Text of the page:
"Sex Change" by Tim Bergling, from Instinct magazine, December 2001. "[S]ome human psychology experts tell me this closet attraction between the fairer and the fairier sex is not at all uncommon. 'This is simply being open to another person's beauty, sexiness and how it might stimulate us despite our self-defined sexual orientation,' says Michael Shernoff, a psychotherapist in Manhattan. 'What fun, and how pleasantly confusing this kind of response can be!'"

"'Some Are Born Bisexual, Some Achieve Bisexuality, and Some Have Bisexuality Thrust Upon Them...': Tom Robinson Onstage at BiCon '97"by Steve Pointer, from Bi Community News, No. 22, U.K., October 1997. "Many teenage boys see 'getting your end away' with the opposite sex as vital to establishing a masculine (i.e. heterosexual) identity. Nothing queer about me, no sir. For as long as I had that attitude, all my attempts to 'go out with' or 'get off with' women were doomed. But once I said 'fuck it I'm queer' at the age of 23 and stopped pretending, life got a whole lot simpler. Paradoxically the result was not only a lot more enjoyable gay sex but that I also ended up going to bed with women for the first time. . . . Once you've tried the wide variety of experiences on offer, doing it with a woman can just seem like one further flavour to sample. That inventiveness—and the fact that we're not trying to prove anything—paradoxically means straight women quite like going to bed with gay men."

"You Can Only Give Up 'Identity' Once You Have One" by Marlene Ellis, from Bi Community News, No 31, U.K., August 1998. "You cannot proactively politicise anything if you can't name and define it—unfortunately. That's why identity politics will live on for those that haven't got but need one—the disenfranchised, economically deprived, women/men denied, migrant ignored, working classes dismissed etc., etc. . . . 'identity' will not disappear on account of the intellectually enlightened or the privileged few that now regard it as superfluous to their postmodern awareness."

The Pink Triangle FAQ states that "For some, sexual identity is arrived at after a conscious and careful decision, a choice. They may prefer the term 'sexual preference.' For others, sexual identity is something they have felt strongly ever since they can remember, and the only choice involved is the choice to openly acknowledge that identity. Such people may prefer the term "sexual orientation."

A Bisexuality Primer from the British Columbia Bisexual Network, Canada. "Many people assume, solely, that bisexuality is just a phase people go through. In fact, any sexual orientation can be a phase. Humans are diverse, and individual, sexual feelings and behavior can change over time. . . . An orientation that may not be permanent is still valid for the period of time that it is experienced."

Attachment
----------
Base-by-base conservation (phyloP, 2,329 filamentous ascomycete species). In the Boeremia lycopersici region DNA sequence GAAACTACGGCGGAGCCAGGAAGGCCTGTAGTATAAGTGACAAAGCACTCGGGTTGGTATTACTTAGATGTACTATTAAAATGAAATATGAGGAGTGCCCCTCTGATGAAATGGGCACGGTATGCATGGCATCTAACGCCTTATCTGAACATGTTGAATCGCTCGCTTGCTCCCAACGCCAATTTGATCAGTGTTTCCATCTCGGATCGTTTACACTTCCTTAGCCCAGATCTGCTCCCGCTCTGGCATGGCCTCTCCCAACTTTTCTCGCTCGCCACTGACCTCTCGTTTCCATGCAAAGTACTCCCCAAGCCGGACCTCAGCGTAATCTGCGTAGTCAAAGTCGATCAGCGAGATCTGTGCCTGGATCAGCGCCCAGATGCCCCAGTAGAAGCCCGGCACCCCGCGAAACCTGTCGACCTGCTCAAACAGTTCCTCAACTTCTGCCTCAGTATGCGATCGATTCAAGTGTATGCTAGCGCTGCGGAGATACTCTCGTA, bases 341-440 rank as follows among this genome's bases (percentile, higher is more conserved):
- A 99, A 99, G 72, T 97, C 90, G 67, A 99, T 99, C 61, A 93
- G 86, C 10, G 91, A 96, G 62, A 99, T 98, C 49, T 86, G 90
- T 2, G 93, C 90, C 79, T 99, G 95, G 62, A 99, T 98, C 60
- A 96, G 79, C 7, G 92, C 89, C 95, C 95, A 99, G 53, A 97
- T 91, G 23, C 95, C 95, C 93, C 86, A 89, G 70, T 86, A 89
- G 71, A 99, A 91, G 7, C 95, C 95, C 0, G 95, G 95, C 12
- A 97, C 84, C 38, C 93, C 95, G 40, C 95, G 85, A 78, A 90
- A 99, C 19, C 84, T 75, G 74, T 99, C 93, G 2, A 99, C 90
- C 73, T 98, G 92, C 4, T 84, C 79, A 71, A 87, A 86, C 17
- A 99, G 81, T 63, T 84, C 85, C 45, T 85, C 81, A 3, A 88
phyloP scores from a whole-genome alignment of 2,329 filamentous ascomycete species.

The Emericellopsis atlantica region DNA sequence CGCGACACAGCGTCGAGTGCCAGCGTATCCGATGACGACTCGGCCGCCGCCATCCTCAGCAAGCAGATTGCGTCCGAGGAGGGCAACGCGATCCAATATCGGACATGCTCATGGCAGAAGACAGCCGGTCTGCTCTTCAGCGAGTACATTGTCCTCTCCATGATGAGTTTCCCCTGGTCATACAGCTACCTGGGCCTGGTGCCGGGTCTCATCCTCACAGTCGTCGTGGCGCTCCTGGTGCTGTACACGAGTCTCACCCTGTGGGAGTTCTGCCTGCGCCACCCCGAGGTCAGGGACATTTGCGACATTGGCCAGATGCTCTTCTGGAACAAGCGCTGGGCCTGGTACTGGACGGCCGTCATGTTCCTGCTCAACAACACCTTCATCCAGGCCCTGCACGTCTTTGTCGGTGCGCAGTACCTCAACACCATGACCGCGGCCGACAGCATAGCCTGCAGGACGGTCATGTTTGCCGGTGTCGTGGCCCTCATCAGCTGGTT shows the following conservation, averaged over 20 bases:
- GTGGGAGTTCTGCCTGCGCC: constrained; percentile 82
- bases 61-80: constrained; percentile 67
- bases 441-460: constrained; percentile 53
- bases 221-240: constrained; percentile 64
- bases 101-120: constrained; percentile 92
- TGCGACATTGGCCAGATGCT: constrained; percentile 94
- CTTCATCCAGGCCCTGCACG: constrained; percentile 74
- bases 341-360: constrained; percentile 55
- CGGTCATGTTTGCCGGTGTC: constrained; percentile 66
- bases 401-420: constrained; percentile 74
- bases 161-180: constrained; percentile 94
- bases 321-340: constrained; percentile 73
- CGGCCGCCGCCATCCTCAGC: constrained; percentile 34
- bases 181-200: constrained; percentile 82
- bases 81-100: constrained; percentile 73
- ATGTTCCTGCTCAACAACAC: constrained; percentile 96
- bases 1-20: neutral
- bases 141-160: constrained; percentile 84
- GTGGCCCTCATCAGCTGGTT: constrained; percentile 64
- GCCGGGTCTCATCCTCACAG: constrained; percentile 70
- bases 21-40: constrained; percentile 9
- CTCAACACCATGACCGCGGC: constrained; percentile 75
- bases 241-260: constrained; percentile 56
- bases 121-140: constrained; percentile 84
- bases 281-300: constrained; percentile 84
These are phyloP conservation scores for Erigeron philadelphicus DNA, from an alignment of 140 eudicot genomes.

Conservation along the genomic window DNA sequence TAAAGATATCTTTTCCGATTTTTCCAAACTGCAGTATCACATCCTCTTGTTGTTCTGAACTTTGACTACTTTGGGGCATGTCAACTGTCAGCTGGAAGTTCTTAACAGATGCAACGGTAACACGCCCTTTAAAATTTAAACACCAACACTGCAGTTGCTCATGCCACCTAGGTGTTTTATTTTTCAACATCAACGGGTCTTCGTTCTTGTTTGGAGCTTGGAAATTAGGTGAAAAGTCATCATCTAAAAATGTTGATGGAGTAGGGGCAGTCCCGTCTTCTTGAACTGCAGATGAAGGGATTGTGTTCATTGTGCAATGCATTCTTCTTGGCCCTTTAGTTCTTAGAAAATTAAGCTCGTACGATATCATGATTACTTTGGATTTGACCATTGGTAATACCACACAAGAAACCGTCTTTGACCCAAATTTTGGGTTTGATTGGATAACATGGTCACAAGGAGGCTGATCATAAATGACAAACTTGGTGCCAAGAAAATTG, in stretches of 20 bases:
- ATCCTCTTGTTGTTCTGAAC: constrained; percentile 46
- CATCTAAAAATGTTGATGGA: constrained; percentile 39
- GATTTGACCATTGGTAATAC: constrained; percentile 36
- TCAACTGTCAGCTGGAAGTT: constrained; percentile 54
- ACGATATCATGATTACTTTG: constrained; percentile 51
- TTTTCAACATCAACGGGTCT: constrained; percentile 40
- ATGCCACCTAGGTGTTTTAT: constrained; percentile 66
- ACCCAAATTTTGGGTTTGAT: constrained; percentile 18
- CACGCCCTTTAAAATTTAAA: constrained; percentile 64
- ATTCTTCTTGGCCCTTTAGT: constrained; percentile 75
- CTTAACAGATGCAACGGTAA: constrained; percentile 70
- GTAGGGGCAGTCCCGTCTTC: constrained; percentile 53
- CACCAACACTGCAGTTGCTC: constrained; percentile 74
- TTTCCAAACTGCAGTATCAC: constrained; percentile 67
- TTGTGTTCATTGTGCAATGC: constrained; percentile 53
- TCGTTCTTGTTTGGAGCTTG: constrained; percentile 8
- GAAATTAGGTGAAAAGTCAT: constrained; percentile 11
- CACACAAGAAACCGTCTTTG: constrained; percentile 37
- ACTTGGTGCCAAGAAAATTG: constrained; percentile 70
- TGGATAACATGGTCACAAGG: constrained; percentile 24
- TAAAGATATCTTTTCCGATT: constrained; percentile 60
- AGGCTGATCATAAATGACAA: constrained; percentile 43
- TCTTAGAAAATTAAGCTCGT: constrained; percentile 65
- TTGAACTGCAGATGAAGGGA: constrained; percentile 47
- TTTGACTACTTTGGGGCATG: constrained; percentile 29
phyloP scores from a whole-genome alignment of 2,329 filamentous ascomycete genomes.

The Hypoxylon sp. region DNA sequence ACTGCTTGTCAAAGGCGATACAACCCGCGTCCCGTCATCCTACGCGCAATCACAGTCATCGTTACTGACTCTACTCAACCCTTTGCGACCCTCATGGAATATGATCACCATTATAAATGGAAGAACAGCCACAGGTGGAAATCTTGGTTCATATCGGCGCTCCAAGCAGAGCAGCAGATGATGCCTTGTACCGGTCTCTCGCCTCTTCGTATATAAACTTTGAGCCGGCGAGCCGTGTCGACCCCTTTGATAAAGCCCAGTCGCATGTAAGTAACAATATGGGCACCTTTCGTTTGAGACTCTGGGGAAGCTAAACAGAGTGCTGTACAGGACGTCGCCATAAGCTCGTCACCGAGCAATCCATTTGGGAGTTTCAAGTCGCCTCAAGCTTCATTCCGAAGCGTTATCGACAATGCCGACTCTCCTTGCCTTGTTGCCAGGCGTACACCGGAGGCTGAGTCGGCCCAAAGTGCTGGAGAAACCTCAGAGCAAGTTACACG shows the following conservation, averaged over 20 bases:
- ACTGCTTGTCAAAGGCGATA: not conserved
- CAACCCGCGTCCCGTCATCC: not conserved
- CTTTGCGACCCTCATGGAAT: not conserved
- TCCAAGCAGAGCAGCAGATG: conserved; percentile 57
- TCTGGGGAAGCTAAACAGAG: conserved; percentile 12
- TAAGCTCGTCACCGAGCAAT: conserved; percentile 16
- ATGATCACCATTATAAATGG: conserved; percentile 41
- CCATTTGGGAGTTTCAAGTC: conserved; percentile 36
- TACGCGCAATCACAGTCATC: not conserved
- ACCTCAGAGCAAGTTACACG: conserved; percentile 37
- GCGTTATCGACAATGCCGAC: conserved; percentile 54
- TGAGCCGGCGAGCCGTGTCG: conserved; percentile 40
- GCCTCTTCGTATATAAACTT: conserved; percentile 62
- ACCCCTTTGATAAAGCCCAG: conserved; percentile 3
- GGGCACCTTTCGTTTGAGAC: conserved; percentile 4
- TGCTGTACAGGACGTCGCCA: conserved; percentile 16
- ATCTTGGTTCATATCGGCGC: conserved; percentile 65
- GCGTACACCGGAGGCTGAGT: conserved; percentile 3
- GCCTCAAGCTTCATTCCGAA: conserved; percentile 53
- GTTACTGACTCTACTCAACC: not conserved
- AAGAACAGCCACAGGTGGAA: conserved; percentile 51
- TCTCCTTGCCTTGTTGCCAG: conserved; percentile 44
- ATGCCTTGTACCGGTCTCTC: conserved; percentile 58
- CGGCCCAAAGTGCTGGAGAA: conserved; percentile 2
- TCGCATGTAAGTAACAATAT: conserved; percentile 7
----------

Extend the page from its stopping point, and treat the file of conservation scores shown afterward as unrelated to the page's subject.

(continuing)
Interview with Mark Simpson from Nois, a queer magazine in Spain, August 2000 (only available in Spanish)

"Sex, God, and Money: The Three Forbidden Subjects . . . Why?"by Anonymous

"Imagining Deregulated Desire: Written on the Body's Revolutionary Reconstruction of Gender and Sexuality" by Christy R. Stevens. An essay on Jeanette Winterson's novel Written on the Body, a love story in which the protagonist's gender is never specified. "The confusion over the narrator's gender and sexuality [invites] readers to imagine a world in which gender and sexual object choice are not linked."

Book Review by Eleanor J. Bader discussing Jan Clausen's book Beyond Gay or Straight: Understanding Sexual Orientation, 1996

Peter Tatchell (co-founder of the British ACT UP and founder of the British radical queer direct action group OutRage!) has written numerous tracts criticizing "gay gene" theories.
"Gene Genie"—Peter Tatchell says genetic explanations of homosexuality don't add up and are doomed to failure.
"Making Gay Redundant"—Peter Tatchell suggests that gay identity has nothing to do with biology and everything to do with homophobia. Winning gay freedom will make gay identity redundant.
"Liberating Sexual Desire"—Everyone is potentially bisexual, argues Peter Tatchell. The struggle for lesbian and gay equality is about the right of all people to share the joy of same-sex relationships without guilt or anxiety, and without the fear of prejudice and discrimination."
"The End of Gay?"—Peter Tatchell suggests that gay identity is destined for oblivion once homophobia is overturned.
"Future Sex—More Gay Desire, But Fewer Gay People?"—Peter Tatchell argues that defeating homophobia will result in more people having gay sex, but fewer people defining themselves as gay.

The 1997 Internet Survey of Queer and Questioning Youth conducted by OutProud and Oasis Magazine found that 8% of their queer respondents said they chose to be queer; 6% said they believe they can [currently] change their orientation, and 1% said that they have successfully changed their orientation in the past. (It should be noted, however, that the fact that this survey was filled out primarily by readers of Oasis Magazineand visitors to the OutProud website introduces considerable bias into the survey. OutProud and especially Oasis Magazinehave printed numerous statements denying the possibility of choice, and neither appears to have ever printed much in support of choice. This may have either influenced their readers to stop believing in choice, or simply influenced those who do believe in choice to stop reading these websites and look for friendlier environments elsewhere.)